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Most investors should use funds rather than individual stocks.

Smart stock investing takes time and intensive research. It also requires a significant outlay of cash to build a well-diversified portfolio. An alternative, which is to hold a highly concentrated position in a handful of stocks, gives you a shot at huge gains (imagine if you bought Apple in 2002 for $7 a share) but also risks catastrophic losses (imagine you owned stock in Enron or Lehman Brothers, at any price.) A mutual fund automatically spreads your bets among dozens or even hundreds of stocks.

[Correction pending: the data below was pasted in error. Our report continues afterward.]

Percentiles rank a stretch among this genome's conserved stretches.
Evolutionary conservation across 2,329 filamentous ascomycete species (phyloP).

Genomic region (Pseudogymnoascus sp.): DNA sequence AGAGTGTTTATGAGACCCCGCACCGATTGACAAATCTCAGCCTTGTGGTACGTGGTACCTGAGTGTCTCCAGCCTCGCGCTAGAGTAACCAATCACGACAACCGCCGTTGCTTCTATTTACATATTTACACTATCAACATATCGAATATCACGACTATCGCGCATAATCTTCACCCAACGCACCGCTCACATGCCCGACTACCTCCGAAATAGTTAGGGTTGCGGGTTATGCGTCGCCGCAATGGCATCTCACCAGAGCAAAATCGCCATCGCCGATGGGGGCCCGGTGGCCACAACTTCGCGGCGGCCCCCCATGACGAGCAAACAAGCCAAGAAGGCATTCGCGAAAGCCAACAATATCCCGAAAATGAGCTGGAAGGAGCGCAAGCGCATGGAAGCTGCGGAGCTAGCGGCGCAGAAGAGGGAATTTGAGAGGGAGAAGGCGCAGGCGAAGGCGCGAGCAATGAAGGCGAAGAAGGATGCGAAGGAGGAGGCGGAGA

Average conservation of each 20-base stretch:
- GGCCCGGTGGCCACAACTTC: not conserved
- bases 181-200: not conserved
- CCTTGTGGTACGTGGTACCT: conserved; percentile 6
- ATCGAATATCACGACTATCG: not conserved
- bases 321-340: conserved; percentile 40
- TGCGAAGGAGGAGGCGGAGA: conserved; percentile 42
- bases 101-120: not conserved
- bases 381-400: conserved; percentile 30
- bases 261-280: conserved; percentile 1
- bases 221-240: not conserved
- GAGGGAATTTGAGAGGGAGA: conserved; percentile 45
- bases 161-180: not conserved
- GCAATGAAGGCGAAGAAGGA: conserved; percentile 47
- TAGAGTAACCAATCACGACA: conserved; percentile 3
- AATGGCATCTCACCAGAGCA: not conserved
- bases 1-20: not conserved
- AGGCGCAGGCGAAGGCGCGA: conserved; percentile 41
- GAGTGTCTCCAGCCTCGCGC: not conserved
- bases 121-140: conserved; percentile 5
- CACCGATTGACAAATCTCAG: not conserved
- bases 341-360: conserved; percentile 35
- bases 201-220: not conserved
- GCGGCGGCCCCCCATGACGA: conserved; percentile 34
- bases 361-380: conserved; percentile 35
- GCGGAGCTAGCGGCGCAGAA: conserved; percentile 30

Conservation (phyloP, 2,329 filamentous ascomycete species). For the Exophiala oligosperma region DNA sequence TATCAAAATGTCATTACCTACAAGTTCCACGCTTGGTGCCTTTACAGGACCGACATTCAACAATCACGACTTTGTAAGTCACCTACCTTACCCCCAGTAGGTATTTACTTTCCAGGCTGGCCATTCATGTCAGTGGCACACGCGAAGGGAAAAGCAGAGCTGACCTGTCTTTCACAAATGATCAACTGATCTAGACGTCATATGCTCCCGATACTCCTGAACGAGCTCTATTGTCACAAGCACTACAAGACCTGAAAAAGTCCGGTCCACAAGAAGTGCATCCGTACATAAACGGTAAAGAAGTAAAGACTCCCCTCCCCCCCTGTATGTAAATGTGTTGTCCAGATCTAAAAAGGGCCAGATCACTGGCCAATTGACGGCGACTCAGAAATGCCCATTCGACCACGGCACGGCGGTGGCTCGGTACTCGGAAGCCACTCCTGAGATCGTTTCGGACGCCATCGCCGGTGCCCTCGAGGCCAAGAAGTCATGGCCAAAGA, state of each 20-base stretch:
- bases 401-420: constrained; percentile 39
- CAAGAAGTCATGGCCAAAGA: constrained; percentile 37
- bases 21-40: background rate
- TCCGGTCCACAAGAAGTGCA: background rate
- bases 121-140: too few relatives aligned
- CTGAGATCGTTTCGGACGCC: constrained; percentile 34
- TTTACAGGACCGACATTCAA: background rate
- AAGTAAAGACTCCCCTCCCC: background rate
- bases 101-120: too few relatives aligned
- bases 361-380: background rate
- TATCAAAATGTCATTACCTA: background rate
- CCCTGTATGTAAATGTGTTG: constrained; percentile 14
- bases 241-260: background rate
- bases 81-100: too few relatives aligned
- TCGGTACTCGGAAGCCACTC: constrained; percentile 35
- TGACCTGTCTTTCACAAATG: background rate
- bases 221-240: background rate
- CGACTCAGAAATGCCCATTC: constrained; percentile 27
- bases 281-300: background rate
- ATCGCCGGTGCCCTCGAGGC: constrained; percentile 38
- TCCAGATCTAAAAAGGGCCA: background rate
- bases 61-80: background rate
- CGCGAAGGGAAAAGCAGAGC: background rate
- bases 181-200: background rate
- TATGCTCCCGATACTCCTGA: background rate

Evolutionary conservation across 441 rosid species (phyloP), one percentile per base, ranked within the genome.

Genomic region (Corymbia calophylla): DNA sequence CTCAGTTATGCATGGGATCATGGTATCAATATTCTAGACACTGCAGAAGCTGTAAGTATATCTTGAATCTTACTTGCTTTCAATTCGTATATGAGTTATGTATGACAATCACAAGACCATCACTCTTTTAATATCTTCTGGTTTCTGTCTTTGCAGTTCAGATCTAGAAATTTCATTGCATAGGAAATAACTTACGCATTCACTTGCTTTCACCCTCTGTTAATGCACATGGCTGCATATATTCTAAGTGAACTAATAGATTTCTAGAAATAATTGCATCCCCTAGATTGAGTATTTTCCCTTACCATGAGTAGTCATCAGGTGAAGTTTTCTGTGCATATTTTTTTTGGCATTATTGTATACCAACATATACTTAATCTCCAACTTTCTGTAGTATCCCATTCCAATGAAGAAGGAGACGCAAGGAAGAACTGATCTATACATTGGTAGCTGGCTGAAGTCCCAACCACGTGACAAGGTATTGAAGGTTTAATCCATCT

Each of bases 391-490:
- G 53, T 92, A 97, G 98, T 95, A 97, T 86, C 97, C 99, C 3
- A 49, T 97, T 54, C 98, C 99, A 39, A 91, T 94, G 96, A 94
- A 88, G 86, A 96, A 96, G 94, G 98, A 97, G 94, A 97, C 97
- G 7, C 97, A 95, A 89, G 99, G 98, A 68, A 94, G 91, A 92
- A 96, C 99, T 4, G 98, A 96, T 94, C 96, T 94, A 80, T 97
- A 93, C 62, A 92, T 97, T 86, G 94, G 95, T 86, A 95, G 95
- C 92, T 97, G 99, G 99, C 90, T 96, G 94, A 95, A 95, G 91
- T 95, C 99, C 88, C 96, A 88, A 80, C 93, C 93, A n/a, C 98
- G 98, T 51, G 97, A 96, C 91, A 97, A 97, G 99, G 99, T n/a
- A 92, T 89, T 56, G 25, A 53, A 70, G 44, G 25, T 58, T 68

That said, stock investing is intriguing and even fun for many people. If you want to wade into the market on your own, you can use funds as the core of your portfolio and set aside a smaller dedicated account for your own picks.